Chough report: July 2015

Jersey’s first wild chough chick in one hundred years made its maiden flight out of the nest on 2nd July. Well at least we assume that is how it made it up to the top of one of the tallest buildings in the quarry. It was a long time before we actually witnessed a ‘flight’ and even then it was best described as a choreographed fall. Or was it pushed?

Dusty with parents on the first day away from the nest building. Photo by Liz Corry.

Chough chicks spend a while walking and jumping around the nest site learning all the basics before actually taking flight. Dusty, named by Ronez quarry staff, did exactly that only in this case Dusty left the busy quarry building his parents had nested in and chose the very tall ‘climbing frame’ next door to play around on.

Dusty’s parents, Green and Blue, stayed very close to their chick for the first few days. The video below shows them training Dusty.

They would fly up and perch next to Dusty then take a short flight around the building and back trying to encourage the chick to do the same. Time after time they tried but Dusty was having none of it, which is why we are a tad suspicious of that first ‘flight’.

Parents feeding their wild born chick in the quarry. Photo by Liz Corry.

Dusty did make a few flights around the top of the building over the next few days, but didn’t have much need to go elsewhere. Why would you when your parents are bringing you food and you have one of the safest play areas a chough could want?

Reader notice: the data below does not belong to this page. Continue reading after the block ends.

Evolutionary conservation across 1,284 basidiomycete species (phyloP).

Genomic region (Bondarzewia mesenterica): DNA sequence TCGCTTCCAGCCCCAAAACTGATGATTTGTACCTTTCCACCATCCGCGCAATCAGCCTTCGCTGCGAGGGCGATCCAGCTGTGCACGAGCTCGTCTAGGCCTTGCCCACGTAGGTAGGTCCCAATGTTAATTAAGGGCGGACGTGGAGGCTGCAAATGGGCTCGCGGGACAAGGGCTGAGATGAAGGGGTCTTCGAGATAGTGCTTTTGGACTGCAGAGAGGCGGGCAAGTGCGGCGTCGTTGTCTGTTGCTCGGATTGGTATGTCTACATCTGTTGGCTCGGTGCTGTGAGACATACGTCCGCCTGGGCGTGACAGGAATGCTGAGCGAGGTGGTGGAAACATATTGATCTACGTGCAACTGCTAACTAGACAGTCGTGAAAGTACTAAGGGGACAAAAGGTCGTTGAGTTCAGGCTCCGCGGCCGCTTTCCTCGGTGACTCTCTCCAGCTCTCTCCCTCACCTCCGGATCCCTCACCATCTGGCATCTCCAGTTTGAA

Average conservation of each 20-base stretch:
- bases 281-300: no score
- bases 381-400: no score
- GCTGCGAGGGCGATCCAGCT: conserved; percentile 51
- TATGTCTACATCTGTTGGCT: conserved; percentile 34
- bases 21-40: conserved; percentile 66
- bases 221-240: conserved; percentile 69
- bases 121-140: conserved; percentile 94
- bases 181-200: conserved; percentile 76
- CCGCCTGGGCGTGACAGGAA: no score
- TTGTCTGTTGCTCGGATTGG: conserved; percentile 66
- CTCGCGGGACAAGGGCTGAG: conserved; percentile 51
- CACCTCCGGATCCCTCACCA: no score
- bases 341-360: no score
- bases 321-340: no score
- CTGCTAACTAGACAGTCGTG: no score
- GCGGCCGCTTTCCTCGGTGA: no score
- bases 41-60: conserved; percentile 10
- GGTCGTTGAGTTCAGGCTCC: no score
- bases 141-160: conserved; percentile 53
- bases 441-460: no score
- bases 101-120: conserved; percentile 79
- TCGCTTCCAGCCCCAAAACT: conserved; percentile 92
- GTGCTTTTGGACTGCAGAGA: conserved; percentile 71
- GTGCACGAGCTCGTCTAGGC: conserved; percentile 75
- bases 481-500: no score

Green and Blue adopted a different approach to encouraging Dusty away from the buildings. Starvation.

I’m not suggesting this is an appropriate, or legal, parenting technique, but in the case of a chough it worked.

Not quite as extreme as it sounds. It simply meant the parents were spending less time with Dusty and more time foraging with the flock. They would still return with food for Dusty from either the aviary or the grazed cliff tops, just not as often. Instead of short demonstration flights around the buildings they would fly across the bay to Sorel Point.

Exactly a week after leaving the nest site, Dusty ‘s hunger to be with mum and dad (in both senses of the word) overcame its insecurities and the first flight to Sorel Point was made. Then they kept flying! All the way around to the grazed fields by the aviary to join the other thirteen choughs.

Dusty and parents coming into land at Sorel. Photo by Liz Corry.

It wasn’t long before Dusty went to the aviary. At each supplementary feed when we called the birds to the aviary Dusty would be following eagerly begging for food of mum and dad. However, it took a long time for Dusty to pluck up the courage to actually go in the aviary. Initially it might be fair to say the optical illusion of the netting might have confused the youngster.

Dusty on the outside of the aviary begging to parents inside. Photo by Liz Corry.